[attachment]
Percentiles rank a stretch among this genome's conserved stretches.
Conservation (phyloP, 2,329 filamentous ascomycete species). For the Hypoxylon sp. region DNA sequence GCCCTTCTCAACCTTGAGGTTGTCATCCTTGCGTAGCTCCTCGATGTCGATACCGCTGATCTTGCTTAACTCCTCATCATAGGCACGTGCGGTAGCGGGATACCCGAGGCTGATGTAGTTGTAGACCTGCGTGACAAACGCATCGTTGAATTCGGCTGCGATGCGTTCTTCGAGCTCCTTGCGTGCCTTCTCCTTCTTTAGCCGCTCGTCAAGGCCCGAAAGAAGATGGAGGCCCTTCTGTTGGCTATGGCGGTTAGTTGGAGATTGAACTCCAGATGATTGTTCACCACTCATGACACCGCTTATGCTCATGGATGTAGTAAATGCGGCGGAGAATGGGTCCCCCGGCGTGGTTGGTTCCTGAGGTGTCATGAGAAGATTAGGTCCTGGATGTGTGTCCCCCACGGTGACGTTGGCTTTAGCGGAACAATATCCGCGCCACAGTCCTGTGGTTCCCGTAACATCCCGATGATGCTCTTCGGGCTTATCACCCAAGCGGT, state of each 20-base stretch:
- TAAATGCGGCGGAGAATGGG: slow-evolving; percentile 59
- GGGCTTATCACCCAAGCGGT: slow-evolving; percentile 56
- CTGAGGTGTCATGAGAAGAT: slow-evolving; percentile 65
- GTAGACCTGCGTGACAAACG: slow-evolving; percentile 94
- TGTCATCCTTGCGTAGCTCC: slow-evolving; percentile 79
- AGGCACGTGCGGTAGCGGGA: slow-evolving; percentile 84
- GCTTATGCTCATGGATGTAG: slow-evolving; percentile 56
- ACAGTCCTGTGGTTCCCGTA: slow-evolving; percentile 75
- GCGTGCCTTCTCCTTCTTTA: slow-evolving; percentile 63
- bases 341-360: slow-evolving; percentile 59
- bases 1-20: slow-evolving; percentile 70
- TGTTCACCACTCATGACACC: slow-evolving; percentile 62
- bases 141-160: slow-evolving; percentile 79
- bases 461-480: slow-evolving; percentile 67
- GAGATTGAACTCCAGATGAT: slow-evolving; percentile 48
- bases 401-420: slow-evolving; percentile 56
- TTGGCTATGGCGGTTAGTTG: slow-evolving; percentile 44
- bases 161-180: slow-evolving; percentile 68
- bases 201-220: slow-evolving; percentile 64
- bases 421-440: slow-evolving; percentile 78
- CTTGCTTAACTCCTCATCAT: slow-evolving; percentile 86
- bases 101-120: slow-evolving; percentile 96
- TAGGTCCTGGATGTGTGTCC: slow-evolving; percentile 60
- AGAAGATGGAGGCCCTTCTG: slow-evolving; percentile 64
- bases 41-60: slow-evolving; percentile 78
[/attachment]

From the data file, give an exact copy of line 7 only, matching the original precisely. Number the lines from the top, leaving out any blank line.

- TGTCATCCTTGCGTAGCTCC: slow-evolving; percentile 79